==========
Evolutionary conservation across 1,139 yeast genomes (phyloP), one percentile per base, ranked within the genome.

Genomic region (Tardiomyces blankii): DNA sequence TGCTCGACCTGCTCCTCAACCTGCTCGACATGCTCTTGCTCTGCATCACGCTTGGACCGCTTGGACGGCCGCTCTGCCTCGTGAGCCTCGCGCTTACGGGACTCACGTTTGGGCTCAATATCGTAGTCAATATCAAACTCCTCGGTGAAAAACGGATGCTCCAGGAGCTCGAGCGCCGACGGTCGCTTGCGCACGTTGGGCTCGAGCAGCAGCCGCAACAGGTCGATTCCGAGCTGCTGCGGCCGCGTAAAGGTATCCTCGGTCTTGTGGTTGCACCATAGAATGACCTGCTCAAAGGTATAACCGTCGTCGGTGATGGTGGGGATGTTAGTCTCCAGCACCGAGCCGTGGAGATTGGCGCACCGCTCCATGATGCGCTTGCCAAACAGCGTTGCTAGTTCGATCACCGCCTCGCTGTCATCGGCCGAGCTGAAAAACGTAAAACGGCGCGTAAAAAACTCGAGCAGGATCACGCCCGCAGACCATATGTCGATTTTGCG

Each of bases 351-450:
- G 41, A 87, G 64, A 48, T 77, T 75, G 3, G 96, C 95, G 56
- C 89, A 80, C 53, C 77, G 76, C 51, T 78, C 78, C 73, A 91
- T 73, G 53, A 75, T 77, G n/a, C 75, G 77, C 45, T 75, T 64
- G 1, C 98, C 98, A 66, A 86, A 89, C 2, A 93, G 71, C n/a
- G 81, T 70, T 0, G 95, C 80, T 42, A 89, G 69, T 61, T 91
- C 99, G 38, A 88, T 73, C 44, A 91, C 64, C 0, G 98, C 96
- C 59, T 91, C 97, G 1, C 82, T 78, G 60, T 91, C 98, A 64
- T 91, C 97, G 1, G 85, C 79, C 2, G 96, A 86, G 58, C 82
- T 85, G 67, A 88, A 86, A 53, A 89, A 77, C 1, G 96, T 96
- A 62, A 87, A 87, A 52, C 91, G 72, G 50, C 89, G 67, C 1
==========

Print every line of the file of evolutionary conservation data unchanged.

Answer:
Evolutionary conservation across 1,139 yeast genomes (phyloP), one percentile per base, ranked within the genome.

Genomic region (Tardiomyces blankii): DNA sequence TGCTCGACCTGCTCCTCAACCTGCTCGACATGCTCTTGCTCTGCATCACGCTTGGACCGCTTGGACGGCCGCTCTGCCTCGTGAGCCTCGCGCTTACGGGACTCACGTTTGGGCTCAATATCGTAGTCAATATCAAACTCCTCGGTGAAAAACGGATGCTCCAGGAGCTCGAGCGCCGACGGTCGCTTGCGCACGTTGGGCTCGAGCAGCAGCCGCAACAGGTCGATTCCGAGCTGCTGCGGCCGCGTAAAGGTATCCTCGGTCTTGTGGTTGCACCATAGAATGACCTGCTCAAAGGTATAACCGTCGTCGGTGATGGTGGGGATGTTAGTCTCCAGCACCGAGCCGTGGAGATTGGCGCACCGCTCCATGATGCGCTTGCCAAACAGCGTTGCTAGTTCGATCACCGCCTCGCTGTCATCGGCCGAGCTGAAAAACGTAAAACGGCGCGTAAAAAACTCGAGCAGGATCACGCCCGCAGACCATATGTCGATTTTGCG

Each of bases 351-450:
- G 41, A 87, G 64, A 48, T 77, T 75, G 3, G 96, C 95, G 56
- C 89, A 80, C 53, C 77, G 76, C 51, T 78, C 78, C 73, A 91
- T 73, G 53, A 75, T 77, G n/a, C 75, G 77, C 45, T 75, T 64
- G 1, C 98, C 98, A 66, A 86, A 89, C 2, A 93, G 71, C n/a
- G 81, T 70, T 0, G 95, C 80, T 42, A 89, G 69, T 61, T 91
- C 99, G 38, A 88, T 73, C 44, A 91, C 64, C 0, G 98, C 96
- C 59, T 91, C 97, G 1, C 82, T 78, G 60, T 91, C 98, A 64
- T 91, C 97, G 1, G 85, C 79, C 2, G 96, A 86, G 58, C 82
- T 85, G 67, A 88, A 86, A 53, A 89, A 77, C 1, G 96, T 96
- A 62, A 87, A 87, A 52, C 91, G 72, G 50, C 89, G 67, C 1